I e-mailed several at NCR about it 10 days ago asking what was up, but got no reply.
At another Bilgrimage thread, when Terri Henker told Jerry that she and others had contacted NCR to express solidarity with Jerry and concern about his having been censored, Jerry replied with this statement:
Thanks, Terri, for this "pointed" remark and for your speaking up about NCR's unexplained refusal to accept ANY future comments from me.
It is very disappointing to me after four years of generally well received commenting (over 10,000 comments) on NCR, plus even two NCR articles I wrote, that so many NCR bloggers so far appear to lack the courage and judgment to resist this kind of censorship.
NCR has refused to reply to my request for an explanation. While some NCR bloggers object to the tenor and/or length of some of comments, I have my reasons for what I write when I write my comments. For example, sometimes I am aiming my comments at the hierarchy and/or their lawyers, who I believe do read some of my comments.
As my friend, Bill Lindsey, well knows, NCR has a much larger following than Bilgrimage, which is why I have concentrated my blogging efforts there, although I have also published both essays and comments often at Bilgrimage, thanks to Bill's gracious and open approach.
The shamefully passive acquiescence in, or inadequate resistance to, of so many, including in my opinion, at times even some of NCR's staffers, the hierarchy's continuing abuse of children, women, couples, gay and divorced persons, et al., now seems to extend to giving NCR's enabling, even if unintentional, management a pass on denying free speech that doesn't please their donors, advertisers or whomever, it appears.
If NCR bloggers accept this submissively, one must wonder where their heads are. I do not plan to comment under any pseudonym.
Jerry also issued the statement above in response to Carole Stanton, when she wrote,
Jerry, just want to add my voice to the NCR issue. I wrote Pam yesterday when I saw what was going on. She said she has orders to forward all questions about your being banned to Dennis Coday. I too hope it was a glitch as I would be disappointed in NCR. Your voice has always been an informed and interesting one. Would hate to see you disappear from there. I await an answer from Dennis. Be well. Carol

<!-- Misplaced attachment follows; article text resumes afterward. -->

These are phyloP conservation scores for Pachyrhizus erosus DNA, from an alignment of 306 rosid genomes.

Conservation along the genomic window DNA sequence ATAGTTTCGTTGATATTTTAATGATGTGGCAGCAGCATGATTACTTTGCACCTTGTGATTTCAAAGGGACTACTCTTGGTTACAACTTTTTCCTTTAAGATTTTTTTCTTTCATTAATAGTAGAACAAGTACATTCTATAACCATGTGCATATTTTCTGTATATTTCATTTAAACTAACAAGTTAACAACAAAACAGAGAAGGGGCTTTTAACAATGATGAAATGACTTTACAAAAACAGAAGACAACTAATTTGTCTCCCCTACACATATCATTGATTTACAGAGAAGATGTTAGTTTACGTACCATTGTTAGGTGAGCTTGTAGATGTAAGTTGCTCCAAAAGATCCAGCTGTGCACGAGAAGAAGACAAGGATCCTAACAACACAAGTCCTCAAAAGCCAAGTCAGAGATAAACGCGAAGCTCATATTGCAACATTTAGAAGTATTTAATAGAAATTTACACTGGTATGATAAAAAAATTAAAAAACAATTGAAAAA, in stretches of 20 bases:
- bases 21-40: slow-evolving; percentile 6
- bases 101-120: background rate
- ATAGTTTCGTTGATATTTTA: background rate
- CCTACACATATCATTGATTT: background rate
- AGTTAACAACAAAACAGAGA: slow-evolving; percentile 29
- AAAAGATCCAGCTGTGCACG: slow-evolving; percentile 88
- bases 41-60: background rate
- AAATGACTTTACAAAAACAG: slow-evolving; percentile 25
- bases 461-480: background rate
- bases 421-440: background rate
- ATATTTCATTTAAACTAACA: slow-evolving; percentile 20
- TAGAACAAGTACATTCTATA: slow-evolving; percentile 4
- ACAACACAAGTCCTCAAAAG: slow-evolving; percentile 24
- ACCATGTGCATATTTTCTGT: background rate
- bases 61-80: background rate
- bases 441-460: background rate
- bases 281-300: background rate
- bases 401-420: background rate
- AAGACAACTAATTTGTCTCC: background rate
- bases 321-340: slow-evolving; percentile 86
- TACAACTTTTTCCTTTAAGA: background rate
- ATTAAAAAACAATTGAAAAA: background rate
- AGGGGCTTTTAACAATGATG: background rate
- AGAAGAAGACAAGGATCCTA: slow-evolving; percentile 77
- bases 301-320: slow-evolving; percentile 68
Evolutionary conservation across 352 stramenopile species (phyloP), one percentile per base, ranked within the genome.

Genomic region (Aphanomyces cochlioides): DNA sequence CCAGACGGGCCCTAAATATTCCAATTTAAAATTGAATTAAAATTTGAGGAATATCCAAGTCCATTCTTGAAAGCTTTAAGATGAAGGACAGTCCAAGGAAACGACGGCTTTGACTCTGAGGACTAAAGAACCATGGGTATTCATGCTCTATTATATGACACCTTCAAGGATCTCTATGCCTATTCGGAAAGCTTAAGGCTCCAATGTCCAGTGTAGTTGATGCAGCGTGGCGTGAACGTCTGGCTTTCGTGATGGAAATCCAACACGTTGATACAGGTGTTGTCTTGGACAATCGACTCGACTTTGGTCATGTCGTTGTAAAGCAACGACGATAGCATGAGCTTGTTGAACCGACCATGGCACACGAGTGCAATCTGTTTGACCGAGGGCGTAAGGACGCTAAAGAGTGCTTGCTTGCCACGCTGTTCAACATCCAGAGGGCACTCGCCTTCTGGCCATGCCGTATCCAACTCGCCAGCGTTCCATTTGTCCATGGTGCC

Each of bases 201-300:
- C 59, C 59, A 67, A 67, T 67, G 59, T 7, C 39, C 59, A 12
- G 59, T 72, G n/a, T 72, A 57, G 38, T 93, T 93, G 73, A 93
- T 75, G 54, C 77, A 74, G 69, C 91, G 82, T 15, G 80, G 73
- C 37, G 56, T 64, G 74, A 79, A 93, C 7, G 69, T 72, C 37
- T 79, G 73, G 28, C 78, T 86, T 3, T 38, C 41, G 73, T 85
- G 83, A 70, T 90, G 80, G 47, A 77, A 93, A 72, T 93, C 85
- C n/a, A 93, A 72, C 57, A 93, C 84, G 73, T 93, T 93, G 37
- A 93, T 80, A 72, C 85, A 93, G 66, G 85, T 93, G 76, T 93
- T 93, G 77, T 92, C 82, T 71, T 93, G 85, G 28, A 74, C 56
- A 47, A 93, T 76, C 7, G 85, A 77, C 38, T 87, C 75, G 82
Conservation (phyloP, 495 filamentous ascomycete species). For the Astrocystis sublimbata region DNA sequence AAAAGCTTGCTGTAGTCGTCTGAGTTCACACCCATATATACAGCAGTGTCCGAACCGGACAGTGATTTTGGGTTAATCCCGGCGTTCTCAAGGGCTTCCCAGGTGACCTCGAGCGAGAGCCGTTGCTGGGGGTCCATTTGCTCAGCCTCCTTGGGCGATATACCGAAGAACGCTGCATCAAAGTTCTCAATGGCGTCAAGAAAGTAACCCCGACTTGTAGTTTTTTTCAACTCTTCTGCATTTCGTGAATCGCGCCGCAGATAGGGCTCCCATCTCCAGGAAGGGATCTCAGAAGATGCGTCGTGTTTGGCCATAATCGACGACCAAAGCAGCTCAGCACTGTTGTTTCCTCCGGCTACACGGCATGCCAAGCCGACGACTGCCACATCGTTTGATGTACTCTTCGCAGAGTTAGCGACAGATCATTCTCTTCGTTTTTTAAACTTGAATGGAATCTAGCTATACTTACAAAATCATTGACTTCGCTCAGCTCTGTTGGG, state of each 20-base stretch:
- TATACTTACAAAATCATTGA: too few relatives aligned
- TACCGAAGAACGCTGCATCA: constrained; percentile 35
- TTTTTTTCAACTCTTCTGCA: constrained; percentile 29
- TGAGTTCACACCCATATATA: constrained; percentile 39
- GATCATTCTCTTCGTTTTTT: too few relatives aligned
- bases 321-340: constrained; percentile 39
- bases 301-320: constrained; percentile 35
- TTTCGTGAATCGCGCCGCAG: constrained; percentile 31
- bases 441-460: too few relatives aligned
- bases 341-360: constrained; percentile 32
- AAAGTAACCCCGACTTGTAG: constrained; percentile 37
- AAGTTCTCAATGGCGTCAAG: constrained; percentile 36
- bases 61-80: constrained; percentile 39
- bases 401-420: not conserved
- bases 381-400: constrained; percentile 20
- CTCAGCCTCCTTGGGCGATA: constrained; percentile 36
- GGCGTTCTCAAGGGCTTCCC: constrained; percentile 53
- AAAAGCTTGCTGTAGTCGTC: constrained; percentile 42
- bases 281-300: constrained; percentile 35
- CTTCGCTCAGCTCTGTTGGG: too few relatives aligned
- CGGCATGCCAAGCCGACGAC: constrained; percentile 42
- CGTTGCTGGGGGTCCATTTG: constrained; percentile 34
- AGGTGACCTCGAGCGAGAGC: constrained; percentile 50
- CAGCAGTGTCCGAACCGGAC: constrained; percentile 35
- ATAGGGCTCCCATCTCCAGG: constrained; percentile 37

1. Jerry Slevin is reporting that he finds himself summarily blocked from making comments at NCR — with no forewarning and explanation.
2. He knows that he has been blocked because when he tries to log in to make comments at the NCR site, he receives a message reading, "We are unable to post your comment because you have been blocked by National Catholic Reporter."
3. When he has emailed NCR comments moderator Pam Cohen and others in the managerial sector of NCR to ask why he has been banned, he receives no replies to his emails.
4. When at least one NCR reader, Carole Stanton, contacted Pam Cohen to express concern about all of this, Carole was told that all questions about Jerry's banning must be referred to Dennis Coday.
Stinky? You bet. And very Catholic, in a way that NCR claims to want to critique and overcome within the Catholic church at large. There's a total lack of transparency in this entire process, and the process is used — again, in a very authoritarian and non-transparent "Catholic" way — to slap down and silence people who are read out of communion with no explanation.
You don't build a credible Catholic community by behaving this way. As Jerry has mentioned to me in an email about all of this, he had thought he had a cordial relationship with some of NCR's top managers including publisher Tom Fox, with whom he's been in touch, and who published a link in 2010 to a Washington Post column he wrote "on the urgent need for a Vatican sponsored sexual morality and priest child abuse commission, very topical now with the upcoming Synod on the Family in a few weeks" (I'm citing Jerry's email to me with his permission).
After this, Tom Fox ran a related column Jerry did in 2011 on the contraception issue and the way in which the political and religious right in the U.S. have sought to use that issue to siphon off Catholic support for the Obama administration.
And now, with no explanation and with total silence when he asks why this has happened, Jerry finds himself receiving a curt message informing him that he is blocked from commenting at NCR, if he tries to leave a comment there. In my view, all those who have been posting statements of sympathy and outrage in the two threads here discussing this issue in recent days are absolutely on-target in their response to this malodorous behavior by the NCR site.